Medieval Games – Tic-Tac-Morris Anyone? – Medieval Fun with Nine Man Morris

medieval games, nine man morris

Who or what is heck is Morris? Well, you stumped me there, but I can tell you of the enduring game he left behind that bears this name. If anyone has more information on the origins of this game please feel free to comment below. We’d love to hear about it!

medieval games, morris, nine-man-morris, play morris online, medieval historyNobody knows for sure when the “Morris” games were first created, mostly because very few boards or pieces have ever been found. They were games of the poor folks who couldn’t afford to waste money purchasing some frivilous pre-made games that you’d have to lug around with you. Lacking a proper-made game not only allowed you to be ready to play any time the reeve turned his back, but you wouldn’t have to try and hide the game in your tunic when the creep tried to join in. Morris was usually drawn in the dirt and used stones for pieces although better models, like the one carved into the roof beams of the Sistine Chapel or even the one scraped in a corner of the dungeon at the tower of London, existed also. Nowadays we know the simplest form of the Morris games as the pointless childhood activity of Tic-Tac-Toe.

Many versions of the game exist including twelve-man-morris, seven man-morris, five-man, and three-man. However, having to choose just one to discuss, NINE-man-morris is the subject of this reading. The board consists of three squares, one inside the other. The corners and mid-points were marked as the spaces with lines connecting all points. Two people played, each with nine markers. If you were a gambler, you might use coins instead of stones for the pieces.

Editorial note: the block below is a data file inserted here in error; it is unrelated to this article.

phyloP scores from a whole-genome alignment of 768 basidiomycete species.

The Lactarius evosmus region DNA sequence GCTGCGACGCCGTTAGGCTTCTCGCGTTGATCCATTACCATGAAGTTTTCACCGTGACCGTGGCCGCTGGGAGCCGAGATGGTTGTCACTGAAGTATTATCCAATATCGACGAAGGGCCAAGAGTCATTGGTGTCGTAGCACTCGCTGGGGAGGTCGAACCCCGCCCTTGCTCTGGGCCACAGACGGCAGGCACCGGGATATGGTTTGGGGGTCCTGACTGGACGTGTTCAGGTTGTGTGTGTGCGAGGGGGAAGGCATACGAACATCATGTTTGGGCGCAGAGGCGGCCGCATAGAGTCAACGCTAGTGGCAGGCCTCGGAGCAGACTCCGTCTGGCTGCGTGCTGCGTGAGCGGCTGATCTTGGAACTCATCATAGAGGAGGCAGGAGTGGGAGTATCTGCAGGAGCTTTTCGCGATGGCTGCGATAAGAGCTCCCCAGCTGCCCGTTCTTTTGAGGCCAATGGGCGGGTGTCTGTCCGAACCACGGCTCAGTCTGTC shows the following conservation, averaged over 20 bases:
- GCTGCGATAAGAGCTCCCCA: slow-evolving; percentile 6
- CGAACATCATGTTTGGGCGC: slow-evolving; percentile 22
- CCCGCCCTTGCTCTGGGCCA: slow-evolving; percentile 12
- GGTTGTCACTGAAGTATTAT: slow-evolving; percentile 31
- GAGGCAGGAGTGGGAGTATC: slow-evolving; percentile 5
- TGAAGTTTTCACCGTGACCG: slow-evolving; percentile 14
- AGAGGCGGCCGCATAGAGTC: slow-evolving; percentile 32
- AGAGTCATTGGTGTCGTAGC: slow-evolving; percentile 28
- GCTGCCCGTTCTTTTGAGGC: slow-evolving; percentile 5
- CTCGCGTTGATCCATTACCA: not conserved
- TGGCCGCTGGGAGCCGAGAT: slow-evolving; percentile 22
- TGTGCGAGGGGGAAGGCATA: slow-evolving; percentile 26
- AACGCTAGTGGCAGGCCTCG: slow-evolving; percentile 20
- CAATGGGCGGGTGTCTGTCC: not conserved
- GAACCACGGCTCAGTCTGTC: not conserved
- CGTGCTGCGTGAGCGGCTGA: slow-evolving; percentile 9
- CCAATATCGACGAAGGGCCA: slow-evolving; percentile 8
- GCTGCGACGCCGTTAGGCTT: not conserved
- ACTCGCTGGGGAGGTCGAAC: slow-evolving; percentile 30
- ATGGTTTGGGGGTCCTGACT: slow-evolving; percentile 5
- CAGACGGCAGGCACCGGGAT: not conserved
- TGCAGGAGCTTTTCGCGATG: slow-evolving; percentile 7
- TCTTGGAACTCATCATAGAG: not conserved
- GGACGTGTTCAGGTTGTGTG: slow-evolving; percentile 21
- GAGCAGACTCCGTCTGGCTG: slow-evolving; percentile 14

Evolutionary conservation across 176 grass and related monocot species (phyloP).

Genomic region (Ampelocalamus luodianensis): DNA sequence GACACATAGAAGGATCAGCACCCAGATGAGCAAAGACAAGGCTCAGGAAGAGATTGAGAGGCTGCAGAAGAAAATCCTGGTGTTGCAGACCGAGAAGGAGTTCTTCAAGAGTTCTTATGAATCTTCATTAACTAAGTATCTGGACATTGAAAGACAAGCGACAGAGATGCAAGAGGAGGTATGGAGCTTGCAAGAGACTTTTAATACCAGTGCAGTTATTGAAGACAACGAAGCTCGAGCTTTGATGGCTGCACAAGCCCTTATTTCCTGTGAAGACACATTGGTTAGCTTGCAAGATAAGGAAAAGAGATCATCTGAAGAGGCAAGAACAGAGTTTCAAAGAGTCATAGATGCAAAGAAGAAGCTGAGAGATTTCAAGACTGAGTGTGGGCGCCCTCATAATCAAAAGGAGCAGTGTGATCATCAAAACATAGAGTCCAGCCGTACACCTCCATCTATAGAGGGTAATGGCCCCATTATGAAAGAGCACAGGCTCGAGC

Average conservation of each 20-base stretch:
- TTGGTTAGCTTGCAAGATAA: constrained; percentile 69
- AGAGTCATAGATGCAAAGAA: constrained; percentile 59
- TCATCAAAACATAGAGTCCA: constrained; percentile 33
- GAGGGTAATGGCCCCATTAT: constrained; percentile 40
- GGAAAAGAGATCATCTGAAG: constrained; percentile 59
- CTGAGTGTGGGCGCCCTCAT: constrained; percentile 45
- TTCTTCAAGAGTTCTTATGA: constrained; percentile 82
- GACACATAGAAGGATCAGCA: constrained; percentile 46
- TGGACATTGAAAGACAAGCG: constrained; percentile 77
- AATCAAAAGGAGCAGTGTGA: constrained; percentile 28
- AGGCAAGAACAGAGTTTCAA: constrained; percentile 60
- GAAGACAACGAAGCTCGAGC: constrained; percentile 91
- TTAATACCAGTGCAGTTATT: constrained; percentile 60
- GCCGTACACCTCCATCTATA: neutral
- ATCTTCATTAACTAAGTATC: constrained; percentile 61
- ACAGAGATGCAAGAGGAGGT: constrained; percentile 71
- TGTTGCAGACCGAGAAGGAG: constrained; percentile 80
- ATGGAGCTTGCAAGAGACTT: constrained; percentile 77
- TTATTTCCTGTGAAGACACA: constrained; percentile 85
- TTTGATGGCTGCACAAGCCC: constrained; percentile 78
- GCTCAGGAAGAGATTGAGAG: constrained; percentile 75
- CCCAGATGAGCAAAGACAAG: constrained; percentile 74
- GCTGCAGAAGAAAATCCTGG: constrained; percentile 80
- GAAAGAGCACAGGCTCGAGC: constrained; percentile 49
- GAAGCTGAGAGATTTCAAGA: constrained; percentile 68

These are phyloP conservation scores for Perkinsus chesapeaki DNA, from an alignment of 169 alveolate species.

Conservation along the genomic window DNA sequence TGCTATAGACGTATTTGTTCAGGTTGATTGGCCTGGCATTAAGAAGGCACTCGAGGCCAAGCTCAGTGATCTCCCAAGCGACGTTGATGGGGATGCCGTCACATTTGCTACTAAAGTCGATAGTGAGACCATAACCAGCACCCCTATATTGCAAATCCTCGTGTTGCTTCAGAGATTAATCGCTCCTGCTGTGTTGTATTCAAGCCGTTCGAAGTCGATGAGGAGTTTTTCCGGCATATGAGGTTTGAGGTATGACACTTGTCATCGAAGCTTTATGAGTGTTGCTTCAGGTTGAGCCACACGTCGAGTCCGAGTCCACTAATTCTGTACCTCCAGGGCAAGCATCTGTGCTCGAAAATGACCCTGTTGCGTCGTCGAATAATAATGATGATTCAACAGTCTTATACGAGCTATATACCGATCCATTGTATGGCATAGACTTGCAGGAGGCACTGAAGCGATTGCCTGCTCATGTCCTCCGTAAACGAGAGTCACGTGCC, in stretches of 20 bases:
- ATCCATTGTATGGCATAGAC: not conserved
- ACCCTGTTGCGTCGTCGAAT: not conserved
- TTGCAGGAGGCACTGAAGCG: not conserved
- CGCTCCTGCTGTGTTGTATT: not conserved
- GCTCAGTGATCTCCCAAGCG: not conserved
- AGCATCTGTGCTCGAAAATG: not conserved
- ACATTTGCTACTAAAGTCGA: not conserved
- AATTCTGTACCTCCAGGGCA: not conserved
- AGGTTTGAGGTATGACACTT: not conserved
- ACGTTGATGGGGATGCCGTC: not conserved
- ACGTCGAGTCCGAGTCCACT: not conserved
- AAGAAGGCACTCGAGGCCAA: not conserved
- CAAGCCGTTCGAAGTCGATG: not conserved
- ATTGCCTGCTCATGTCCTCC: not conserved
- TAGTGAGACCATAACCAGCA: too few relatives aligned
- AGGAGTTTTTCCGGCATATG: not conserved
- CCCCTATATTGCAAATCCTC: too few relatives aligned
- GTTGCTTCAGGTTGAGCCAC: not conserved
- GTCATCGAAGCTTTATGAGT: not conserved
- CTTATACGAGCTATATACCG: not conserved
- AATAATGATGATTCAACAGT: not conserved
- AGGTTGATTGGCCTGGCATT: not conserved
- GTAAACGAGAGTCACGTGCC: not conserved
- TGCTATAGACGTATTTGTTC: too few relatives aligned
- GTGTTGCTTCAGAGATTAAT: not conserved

To start the game players alternate placing their pieces on the spaces. Anyplace will do, however if you want to win you try to align three in a row. A row of three was either called a “mill”, a “morris”, or a “merrele” if you wanted to sound uppity. Anyway, by getting three in a row you gained the right to remove one of your opponents pieces from play. If all your pieces are in already on the board play proceeds by sliding a piece to an adjacent space on the board. The winner is the player who knocks his opponent down to two pieces. Once your opponent is down to only two pieces it’s impossible for him or her to make a morris, and thence it’s time to get your butt back to work. Simple, but addicting if you try it.

As a matter of fact we’ve embedded an online version for you check out below. Skip the ad or wait a few seconds and you’re in business. Enjoy!

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0 thoughts on “Medieval Games – Tic-Tac-Morris Anyone? – Medieval Fun with Nine Man Morris

  1. Nice to find people who cover this great game.
    The online version is pretty hard, I know other version that show some technique in the game and helps you.
    here is the link –

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